In short, eternal death is the fate that awaits all people who ultimately reject God, reject the gospel of His Son, Jesus Christ, and remain in their sin and disobedience. Physical death is a one-time experience. Eternal death, on the other hand, is everlasting. It is a death that continues through eternity, a spiritual death that is experienced on a continual basis. Just as spiritual life, by grace through faith in Christ (Ephesians 2:8-9) is everlasting life, eternal death is never-ending.
The most important question to be answered is “Does the Bible teach the doctrine of eternal death?” If the Bible doesn’t teach eternal death, then we can pack up and go home because there is no further debate on the issue. God’s Word, the Bible, is the infallible rule of faith and practice, and as such we must believe and teach only what it clearly teaches, and the Bible clearly teaches the doctrine of eternal death. We can point to several passages that explicitly state this, but for our purposes, only three will be needed, one from the Old Testament and two from the New.
• And many of those who sleep in the dust of the earth shall awake, some to everlasting life, and some to shame and everlasting contempt. (Daniel 12:2 ESV)
• And [the wicked] will go away into eternal punishment, but the righteous into eternal life. (Matthew 25:46 ESV)
• And if anyone’s name was not found written in the book of life, he was thrown into the lake of fire. (Revelation 20:15 ESV). In verse 10, we are told that the Lake of Fire burns “forever and ever.”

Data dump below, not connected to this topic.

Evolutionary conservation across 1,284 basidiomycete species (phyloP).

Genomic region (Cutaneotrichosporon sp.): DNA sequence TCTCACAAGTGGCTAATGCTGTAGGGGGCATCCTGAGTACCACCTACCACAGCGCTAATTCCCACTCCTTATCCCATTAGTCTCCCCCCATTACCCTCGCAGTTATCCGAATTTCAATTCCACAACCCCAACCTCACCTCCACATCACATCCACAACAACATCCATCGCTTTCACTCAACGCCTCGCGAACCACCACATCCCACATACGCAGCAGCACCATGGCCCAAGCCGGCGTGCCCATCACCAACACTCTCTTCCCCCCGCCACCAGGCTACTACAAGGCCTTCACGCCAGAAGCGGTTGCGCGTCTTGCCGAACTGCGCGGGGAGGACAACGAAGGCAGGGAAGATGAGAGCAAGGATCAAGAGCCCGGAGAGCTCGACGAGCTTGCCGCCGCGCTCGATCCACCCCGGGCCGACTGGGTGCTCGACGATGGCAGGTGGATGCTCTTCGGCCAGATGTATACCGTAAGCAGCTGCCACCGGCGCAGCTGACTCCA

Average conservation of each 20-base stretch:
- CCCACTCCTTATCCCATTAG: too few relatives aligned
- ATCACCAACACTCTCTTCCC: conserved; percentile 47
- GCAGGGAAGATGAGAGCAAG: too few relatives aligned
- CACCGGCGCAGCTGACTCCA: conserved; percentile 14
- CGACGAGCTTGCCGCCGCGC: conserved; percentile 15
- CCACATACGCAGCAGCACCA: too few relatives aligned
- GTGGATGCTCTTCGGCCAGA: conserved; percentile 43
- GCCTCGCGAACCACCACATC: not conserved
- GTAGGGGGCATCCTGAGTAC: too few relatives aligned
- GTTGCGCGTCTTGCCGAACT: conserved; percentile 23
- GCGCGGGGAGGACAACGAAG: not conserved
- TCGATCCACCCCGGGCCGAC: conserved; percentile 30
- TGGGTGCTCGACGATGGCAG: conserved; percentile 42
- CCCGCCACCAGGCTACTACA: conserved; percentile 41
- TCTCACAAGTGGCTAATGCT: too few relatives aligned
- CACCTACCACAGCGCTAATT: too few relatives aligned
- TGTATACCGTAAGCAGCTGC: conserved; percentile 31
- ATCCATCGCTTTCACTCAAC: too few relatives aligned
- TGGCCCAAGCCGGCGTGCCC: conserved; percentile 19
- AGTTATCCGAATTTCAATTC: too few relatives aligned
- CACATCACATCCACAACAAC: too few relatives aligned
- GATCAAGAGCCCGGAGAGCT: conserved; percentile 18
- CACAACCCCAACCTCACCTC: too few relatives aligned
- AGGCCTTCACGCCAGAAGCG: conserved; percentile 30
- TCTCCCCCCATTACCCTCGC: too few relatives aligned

All three of these passages (and more could have been added) have as their main context the scene of final judgment. In other words, when Christ returns, three things will occur: 1) The general resurrection of “the living and the dead”; 2) the final judgment; and 3) the inauguration of the eternal state. Each of these passages demonstrates that during the final judgment of all people, Jesus will separate the righteous from the wicked. The righteous will be ushered into the final state of glory, while the wicked will be sent to the lake of fire for eternal punishment and torment. Note too (particularly in the Daniel and Matthew passages) that the same adjective (“everlasting” or “eternal”) is used to modify both “life” and “punishment/contempt.” What is true about one (life) must be true about the other (punishment), that both are eternal and last forever.
The doctrine of eternal death is not a popular doctrine to teach or proclaim. To do so often opens one up to scorn and ridicule. However, we must not let that detract us from what the Bible so clearly teaches; namely, that due to our being born in sin and trespasses, we are under the just condemnation of God for our sin. If we do not embrace the saving message of Jesus Christ, we will perish in our sin and trespasses and be under God’s just judgment for our sin—eternal death. This is a sobering doctrine and requires the utmost care and compassion in its presentation.